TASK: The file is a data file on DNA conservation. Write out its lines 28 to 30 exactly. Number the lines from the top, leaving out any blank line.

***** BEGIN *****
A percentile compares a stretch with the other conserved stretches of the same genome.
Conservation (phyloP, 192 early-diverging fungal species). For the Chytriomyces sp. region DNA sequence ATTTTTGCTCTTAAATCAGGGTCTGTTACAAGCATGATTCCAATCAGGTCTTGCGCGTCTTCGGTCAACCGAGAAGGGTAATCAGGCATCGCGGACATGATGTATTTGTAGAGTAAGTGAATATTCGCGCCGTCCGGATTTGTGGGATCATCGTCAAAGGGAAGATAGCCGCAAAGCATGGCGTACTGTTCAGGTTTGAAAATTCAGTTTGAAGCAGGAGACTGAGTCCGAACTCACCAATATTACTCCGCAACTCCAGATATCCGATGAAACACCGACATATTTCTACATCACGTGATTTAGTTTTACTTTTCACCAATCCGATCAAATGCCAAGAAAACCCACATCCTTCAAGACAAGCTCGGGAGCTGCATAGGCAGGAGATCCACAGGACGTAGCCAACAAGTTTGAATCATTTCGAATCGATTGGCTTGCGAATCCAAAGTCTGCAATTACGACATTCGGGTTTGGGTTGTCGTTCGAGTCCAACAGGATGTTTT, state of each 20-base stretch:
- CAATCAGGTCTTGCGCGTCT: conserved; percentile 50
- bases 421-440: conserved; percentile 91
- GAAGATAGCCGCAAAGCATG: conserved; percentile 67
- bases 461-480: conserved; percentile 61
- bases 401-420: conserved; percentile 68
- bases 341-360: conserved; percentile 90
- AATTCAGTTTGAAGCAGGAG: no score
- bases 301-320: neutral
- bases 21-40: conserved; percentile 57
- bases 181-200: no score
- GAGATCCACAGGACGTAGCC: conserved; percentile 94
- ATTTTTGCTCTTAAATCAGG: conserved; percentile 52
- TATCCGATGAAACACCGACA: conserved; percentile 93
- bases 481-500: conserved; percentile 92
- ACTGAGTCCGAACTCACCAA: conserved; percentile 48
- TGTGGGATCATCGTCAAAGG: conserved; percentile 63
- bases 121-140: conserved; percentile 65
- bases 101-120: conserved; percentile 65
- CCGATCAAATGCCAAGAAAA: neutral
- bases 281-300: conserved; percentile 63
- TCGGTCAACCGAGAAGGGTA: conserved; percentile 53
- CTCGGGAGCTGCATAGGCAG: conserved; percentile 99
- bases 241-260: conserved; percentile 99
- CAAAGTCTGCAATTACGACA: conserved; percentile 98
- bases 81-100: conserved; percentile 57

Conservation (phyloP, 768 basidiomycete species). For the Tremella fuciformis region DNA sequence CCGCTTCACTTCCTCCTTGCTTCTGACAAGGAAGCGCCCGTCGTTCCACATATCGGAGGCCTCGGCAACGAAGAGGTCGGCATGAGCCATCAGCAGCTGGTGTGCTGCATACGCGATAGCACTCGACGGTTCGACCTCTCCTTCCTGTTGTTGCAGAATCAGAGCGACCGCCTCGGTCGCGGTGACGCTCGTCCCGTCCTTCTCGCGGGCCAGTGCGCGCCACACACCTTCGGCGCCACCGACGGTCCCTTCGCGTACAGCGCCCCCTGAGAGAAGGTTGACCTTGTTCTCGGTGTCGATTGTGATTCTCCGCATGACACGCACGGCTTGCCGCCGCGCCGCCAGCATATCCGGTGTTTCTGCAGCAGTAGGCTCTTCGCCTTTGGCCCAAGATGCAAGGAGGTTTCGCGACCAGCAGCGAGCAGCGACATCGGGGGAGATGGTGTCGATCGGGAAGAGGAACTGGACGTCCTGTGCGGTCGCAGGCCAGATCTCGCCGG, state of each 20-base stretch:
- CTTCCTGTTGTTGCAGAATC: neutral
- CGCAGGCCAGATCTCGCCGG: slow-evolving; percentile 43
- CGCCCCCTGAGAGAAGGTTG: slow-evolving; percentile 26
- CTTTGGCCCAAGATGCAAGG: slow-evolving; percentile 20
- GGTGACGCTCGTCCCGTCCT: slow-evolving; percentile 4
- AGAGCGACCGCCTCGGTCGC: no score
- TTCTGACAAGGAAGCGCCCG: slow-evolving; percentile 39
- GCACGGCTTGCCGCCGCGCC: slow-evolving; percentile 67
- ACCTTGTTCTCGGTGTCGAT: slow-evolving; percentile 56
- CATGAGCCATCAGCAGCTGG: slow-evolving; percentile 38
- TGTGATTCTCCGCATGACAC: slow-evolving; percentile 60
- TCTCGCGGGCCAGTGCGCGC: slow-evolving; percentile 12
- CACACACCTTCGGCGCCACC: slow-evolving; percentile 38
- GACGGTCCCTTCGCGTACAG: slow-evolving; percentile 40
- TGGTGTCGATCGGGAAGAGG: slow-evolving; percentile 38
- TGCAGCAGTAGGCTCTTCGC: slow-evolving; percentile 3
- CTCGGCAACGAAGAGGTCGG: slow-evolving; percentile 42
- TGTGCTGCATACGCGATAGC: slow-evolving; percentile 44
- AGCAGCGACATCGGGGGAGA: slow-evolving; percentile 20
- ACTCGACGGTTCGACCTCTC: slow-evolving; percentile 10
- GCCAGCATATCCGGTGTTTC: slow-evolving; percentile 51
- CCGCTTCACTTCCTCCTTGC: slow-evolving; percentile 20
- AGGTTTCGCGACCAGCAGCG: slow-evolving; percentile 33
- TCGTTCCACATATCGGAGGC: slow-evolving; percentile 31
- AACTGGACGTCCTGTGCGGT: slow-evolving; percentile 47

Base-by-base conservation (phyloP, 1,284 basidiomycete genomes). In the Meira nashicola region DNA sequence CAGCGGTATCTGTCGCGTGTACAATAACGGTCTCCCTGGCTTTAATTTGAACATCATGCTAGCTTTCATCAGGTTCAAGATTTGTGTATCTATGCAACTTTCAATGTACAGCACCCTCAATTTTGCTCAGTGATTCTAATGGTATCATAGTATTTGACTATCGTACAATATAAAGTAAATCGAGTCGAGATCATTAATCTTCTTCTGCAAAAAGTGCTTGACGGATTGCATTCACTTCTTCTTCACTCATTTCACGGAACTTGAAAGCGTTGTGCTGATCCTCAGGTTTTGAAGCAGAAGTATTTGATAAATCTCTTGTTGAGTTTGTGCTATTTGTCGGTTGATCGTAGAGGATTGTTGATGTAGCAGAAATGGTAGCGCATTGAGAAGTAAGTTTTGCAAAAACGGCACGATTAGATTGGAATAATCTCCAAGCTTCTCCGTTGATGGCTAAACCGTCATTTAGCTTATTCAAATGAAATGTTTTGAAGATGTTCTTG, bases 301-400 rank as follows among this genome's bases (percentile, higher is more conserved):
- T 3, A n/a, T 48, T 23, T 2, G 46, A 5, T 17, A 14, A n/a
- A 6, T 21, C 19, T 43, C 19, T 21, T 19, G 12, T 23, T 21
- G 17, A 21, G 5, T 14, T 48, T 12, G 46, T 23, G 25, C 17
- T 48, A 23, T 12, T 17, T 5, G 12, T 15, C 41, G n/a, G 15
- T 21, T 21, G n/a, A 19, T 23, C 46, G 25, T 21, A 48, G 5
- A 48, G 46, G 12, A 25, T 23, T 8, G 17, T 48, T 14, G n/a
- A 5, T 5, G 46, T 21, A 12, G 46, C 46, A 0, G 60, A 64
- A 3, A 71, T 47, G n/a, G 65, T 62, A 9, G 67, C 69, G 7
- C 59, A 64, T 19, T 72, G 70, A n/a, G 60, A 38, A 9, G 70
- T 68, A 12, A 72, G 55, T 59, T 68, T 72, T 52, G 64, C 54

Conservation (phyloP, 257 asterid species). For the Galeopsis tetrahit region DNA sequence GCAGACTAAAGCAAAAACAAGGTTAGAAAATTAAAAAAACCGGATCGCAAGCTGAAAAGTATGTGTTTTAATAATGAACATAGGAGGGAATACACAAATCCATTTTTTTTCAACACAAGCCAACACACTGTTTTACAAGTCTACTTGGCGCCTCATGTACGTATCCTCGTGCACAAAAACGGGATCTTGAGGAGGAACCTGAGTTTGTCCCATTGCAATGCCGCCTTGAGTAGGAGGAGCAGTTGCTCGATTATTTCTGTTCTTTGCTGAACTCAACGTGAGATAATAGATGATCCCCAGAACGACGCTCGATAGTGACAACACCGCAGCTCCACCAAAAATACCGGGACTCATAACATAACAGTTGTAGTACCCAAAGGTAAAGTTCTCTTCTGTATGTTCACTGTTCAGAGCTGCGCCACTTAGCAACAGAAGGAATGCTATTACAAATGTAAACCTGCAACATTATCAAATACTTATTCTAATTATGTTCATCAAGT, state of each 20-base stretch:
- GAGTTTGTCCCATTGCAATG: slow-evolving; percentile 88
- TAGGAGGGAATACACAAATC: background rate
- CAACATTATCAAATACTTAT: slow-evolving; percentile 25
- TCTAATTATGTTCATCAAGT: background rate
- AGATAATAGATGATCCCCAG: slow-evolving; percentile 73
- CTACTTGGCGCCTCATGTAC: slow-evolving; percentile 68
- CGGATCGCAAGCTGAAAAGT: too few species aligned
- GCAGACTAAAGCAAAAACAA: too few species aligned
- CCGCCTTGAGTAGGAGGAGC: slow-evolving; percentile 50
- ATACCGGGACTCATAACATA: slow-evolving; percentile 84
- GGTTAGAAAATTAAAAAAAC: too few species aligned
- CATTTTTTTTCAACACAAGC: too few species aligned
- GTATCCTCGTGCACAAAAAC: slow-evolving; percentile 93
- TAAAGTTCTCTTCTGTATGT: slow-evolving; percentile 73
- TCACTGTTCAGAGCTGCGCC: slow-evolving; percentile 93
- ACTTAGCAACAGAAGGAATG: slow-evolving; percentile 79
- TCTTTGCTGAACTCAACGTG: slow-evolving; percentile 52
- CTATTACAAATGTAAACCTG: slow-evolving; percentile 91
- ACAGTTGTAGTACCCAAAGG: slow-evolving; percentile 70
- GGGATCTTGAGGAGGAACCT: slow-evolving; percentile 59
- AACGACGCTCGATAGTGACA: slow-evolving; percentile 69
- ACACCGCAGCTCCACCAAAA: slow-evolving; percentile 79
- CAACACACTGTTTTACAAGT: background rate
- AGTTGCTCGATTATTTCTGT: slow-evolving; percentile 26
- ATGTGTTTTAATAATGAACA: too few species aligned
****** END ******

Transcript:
Conservation (phyloP, 768 basidiomycete species). For the Tremella fuciformis region DNA sequence CCGCTTCACTTCCTCCTTGCTTCTGACAAGGAAGCGCCCGTCGTTCCACATATCGGAGGCCTCGGCAACGAAGAGGTCGGCATGAGCCATCAGCAGCTGGTGTGCTGCATACGCGATAGCACTCGACGGTTCGACCTCTCCTTCCTGTTGTTGCAGAATCAGAGCGACCGCCTCGGTCGCGGTGACGCTCGTCCCGTCCTTCTCGCGGGCCAGTGCGCGCCACACACCTTCGGCGCCACCGACGGTCCCTTCGCGTACAGCGCCCCCTGAGAGAAGGTTGACCTTGTTCTCGGTGTCGATTGTGATTCTCCGCATGACACGCACGGCTTGCCGCCGCGCCGCCAGCATATCCGGTGTTTCTGCAGCAGTAGGCTCTTCGCCTTTGGCCCAAGATGCAAGGAGGTTTCGCGACCAGCAGCGAGCAGCGACATCGGGGGAGATGGTGTCGATCGGGAAGAGGAACTGGACGTCCTGTGCGGTCGCAGGCCAGATCTCGCCGG, state of each 20-base stretch:
- CTTCCTGTTGTTGCAGAATC: neutral
- CGCAGGCCAGATCTCGCCGG: slow-evolving; percentile 43